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Queensberry, John Sholto Douglas, 8th marquess of

John Sholto Douglas Queensberry, 8th marquess of, 1844–1900, British nobleman, originator of the code of rules that governs modern boxing. He served in the British army and navy and later was a member of (1872–80) the House of Lords as representative peer from Scotland. He is famous for drafting (1865), with the aid of John G. Chambers, the Queensberry rules for the sport of boxing. This code of rules, superseding the London prize-ring rules that had been introduced (1743) by Jack Broughton, contained the basic provisions that govern boxing today. The rules were gradually adopted in both Britain and the United States and by 1889 they were standardized. In 1895, objecting to the liaison between his son, Lord Alfred Douglas, and Oscar Wilde, Queensberry left an insulting letter to Wilde in a public place and was sued for libel by the writer. In this libel suit, which Wilde dropped, information was brought to light that led to the conviction of Wilde for immoral conduct.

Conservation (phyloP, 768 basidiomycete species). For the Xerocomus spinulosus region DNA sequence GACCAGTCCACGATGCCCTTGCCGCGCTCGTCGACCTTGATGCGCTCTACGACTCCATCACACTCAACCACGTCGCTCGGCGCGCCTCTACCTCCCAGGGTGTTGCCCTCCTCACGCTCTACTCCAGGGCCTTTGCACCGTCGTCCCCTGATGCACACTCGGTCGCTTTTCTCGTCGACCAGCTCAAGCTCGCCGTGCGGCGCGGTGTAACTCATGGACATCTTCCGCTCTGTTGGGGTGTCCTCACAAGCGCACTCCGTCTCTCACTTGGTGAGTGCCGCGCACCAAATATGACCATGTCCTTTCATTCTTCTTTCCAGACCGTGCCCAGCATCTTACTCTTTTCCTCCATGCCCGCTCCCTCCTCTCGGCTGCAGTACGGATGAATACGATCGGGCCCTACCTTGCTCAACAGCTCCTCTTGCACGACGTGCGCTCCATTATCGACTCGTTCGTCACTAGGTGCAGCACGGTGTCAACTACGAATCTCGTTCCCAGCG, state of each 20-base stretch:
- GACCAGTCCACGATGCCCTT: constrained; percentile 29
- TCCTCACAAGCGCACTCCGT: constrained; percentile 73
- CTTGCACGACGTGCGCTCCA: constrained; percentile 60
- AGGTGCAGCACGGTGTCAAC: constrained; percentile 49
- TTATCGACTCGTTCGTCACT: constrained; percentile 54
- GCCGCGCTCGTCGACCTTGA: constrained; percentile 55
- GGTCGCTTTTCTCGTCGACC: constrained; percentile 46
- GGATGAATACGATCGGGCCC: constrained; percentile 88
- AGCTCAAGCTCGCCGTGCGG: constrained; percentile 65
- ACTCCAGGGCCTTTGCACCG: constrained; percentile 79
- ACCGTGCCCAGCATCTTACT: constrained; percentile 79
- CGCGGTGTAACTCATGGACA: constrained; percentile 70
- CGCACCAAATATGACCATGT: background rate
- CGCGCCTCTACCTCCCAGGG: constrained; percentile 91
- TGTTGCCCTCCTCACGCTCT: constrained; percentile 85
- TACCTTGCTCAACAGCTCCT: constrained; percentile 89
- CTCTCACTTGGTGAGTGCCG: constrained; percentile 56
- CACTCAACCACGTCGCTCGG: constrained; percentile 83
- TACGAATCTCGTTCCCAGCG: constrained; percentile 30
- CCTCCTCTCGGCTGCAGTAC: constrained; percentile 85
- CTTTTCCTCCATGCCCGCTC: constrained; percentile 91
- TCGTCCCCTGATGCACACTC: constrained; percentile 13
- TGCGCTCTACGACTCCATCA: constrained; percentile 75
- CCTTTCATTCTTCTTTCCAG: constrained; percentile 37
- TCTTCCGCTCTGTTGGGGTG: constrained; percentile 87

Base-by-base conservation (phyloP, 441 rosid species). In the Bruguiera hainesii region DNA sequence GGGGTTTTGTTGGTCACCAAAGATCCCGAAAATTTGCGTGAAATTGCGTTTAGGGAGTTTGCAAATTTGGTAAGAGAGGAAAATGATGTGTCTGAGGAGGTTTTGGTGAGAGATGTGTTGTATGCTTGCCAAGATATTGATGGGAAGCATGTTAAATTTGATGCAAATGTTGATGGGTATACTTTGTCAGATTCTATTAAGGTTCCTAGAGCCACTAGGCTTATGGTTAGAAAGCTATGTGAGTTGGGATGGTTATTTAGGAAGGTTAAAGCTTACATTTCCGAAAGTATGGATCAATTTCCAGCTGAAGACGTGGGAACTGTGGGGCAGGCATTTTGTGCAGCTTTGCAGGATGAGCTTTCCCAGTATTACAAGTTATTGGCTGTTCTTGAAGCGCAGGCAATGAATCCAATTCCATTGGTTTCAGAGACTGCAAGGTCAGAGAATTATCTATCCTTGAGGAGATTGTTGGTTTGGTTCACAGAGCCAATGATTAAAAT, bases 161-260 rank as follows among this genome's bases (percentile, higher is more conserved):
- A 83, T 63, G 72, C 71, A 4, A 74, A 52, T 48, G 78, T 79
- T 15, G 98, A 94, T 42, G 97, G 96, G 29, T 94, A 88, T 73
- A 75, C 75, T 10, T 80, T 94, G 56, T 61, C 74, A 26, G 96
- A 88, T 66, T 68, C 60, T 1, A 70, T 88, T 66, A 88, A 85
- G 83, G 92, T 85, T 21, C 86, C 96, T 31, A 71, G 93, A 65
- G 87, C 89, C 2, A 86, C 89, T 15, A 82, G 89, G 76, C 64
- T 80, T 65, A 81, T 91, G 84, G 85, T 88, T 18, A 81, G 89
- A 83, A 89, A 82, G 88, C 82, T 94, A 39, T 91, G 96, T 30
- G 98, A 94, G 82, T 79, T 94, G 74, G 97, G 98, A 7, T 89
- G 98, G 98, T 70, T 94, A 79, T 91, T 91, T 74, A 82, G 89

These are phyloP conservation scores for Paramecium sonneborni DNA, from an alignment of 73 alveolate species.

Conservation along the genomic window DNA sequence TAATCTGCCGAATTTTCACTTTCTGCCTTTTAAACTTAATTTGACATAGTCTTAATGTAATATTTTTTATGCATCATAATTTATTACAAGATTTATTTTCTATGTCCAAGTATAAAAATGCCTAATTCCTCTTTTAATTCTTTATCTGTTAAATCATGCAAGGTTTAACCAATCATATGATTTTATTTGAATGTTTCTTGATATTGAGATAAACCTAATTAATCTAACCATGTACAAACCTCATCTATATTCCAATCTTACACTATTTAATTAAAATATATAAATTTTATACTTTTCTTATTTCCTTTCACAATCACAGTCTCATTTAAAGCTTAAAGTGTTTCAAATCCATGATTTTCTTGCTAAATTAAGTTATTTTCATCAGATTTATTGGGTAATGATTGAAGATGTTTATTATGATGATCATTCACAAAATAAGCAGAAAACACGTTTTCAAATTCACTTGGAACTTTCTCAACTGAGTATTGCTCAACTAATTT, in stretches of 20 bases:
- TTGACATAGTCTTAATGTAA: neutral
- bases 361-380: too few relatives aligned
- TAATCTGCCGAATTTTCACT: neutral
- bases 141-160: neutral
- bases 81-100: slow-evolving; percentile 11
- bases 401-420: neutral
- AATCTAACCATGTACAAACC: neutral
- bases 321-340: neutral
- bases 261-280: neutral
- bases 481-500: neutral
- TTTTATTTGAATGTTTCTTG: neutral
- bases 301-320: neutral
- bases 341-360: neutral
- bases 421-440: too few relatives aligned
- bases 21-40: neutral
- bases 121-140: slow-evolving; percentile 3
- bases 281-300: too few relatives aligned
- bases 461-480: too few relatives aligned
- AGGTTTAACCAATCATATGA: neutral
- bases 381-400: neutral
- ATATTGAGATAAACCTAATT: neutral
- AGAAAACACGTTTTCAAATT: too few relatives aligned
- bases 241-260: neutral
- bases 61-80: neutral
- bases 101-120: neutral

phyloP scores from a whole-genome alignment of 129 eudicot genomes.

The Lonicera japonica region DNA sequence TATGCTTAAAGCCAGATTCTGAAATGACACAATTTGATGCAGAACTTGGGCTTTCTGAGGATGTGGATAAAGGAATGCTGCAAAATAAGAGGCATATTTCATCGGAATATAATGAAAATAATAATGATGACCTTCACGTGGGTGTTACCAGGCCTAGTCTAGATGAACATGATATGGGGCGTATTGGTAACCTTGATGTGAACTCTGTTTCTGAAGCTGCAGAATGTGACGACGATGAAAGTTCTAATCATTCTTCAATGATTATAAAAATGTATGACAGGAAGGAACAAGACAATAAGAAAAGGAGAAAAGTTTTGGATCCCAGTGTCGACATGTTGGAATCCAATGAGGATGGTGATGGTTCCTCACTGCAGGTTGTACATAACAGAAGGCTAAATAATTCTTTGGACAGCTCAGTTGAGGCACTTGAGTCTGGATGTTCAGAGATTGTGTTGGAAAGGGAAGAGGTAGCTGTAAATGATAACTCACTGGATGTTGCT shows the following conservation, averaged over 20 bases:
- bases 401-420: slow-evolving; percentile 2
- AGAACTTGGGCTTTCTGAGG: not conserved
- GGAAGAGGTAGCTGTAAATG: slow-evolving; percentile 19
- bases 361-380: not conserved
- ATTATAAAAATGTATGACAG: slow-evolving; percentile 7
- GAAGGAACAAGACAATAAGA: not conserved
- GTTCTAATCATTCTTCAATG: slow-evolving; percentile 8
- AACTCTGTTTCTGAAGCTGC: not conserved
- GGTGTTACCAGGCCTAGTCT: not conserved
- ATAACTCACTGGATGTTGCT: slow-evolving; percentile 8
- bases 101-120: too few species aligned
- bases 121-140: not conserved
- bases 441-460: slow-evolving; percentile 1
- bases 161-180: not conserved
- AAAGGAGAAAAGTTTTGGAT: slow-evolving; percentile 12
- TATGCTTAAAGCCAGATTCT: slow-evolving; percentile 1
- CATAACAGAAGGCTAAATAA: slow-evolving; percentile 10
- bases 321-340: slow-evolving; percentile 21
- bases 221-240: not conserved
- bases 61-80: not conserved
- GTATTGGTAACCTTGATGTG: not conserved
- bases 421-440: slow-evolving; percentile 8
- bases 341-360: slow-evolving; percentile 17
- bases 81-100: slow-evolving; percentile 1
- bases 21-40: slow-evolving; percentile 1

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Queensberry, John Sholto Douglas, Marquess of

Queensberry, John Sholto Douglas, Marquess of (1844–1900) English noble who sponsored the Queensberry rules – the basis of the rules for modern boxing. Drafted mainly by John G. Chambers of the British Amateur Athletic Club, the Queensberry rules became standard in 1889. In 1895, Queensberry publicly insulted Oscar Wilde because of the latter's association with his son, Lord Alfred Douglas. Wilde unsuccessfully sued Queensberry for libel and was imprisoned for homosexual practices.

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